A friend sent me an email this morning with a clip of Fred Rogers listening to the Empire Brass Quintet play a piece for him – “Central Park Morning.” It was a lovely way to begin the day. Included with the clip were some quotes of Mr. Rogers, and among them was this:
“It’s important to know when we need to stop, reflect, and receive. In our competitive world, that might be called a waste of time. I’ve learned that those times can be the preamble to periods of enormous growth.”
I’m so grateful that the parish is providing the opportunity for me to have such a time during my sabbatical. Creating the time to “reflect and receive” means that I will be away for the whole sabbatical. It also means that I will not be returning for any occasions or pastoral needs, such as baptisms or funerals.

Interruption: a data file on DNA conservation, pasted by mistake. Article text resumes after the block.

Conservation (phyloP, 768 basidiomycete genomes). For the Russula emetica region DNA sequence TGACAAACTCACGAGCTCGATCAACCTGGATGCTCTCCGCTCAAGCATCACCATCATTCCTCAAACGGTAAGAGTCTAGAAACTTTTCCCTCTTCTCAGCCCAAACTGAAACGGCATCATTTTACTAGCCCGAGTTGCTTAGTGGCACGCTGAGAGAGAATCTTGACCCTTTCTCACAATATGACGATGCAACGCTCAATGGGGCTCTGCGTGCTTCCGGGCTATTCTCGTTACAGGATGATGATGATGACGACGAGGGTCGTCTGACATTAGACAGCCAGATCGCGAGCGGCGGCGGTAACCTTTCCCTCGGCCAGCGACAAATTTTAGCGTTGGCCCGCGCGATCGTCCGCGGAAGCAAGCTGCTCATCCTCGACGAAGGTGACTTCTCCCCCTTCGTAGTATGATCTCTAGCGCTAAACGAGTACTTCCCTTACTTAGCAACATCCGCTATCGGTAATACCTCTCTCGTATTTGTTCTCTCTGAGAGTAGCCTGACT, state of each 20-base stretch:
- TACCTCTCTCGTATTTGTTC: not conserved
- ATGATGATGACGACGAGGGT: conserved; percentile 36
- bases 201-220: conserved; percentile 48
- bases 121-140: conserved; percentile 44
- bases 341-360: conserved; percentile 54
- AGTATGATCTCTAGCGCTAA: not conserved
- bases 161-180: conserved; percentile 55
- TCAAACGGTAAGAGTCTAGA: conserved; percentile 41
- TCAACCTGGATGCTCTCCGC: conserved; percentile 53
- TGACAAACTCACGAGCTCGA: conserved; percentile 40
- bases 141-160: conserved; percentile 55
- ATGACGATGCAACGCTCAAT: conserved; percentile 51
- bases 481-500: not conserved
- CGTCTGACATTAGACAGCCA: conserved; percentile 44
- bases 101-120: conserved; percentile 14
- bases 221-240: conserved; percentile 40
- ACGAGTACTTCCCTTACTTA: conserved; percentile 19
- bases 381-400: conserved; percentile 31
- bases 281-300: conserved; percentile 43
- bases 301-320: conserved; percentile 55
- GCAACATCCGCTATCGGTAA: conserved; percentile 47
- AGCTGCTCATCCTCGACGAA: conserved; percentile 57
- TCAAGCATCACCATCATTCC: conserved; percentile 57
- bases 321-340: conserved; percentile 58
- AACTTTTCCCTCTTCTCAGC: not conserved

During sabbatical periods or transition times in the life of a parish, the senior warden takes on the leadership role normally held by the rector. We are fortunate to have Doug Heim serving as our senior warden. He and I, along with Bridget Nyhan, our junior warden, have been meeting to prepare for this time. Questions or concerns during the sabbatical can always be brought to the wardens, even as people already look to them throughout the year.
The three of us will be meeting this week with Lyn Brakeman, Dick Simeone, and Liz Senft, our priest and pastor associates, and Luther Zeigler, our sabbatical supply priest. Together, they will ensure that pastoral care continues while I am away.
We are fortunate to have such leaders, both lay and ordained, and I am grateful for all that they already offered in preparation for this time.
I do hope there have been at least moments this summer when you have had the chance to stop, reflect, and receive. Such moments can be a form of prayer, when in the quietness of waiting, God’s whispers and guidance can be heard more clearly.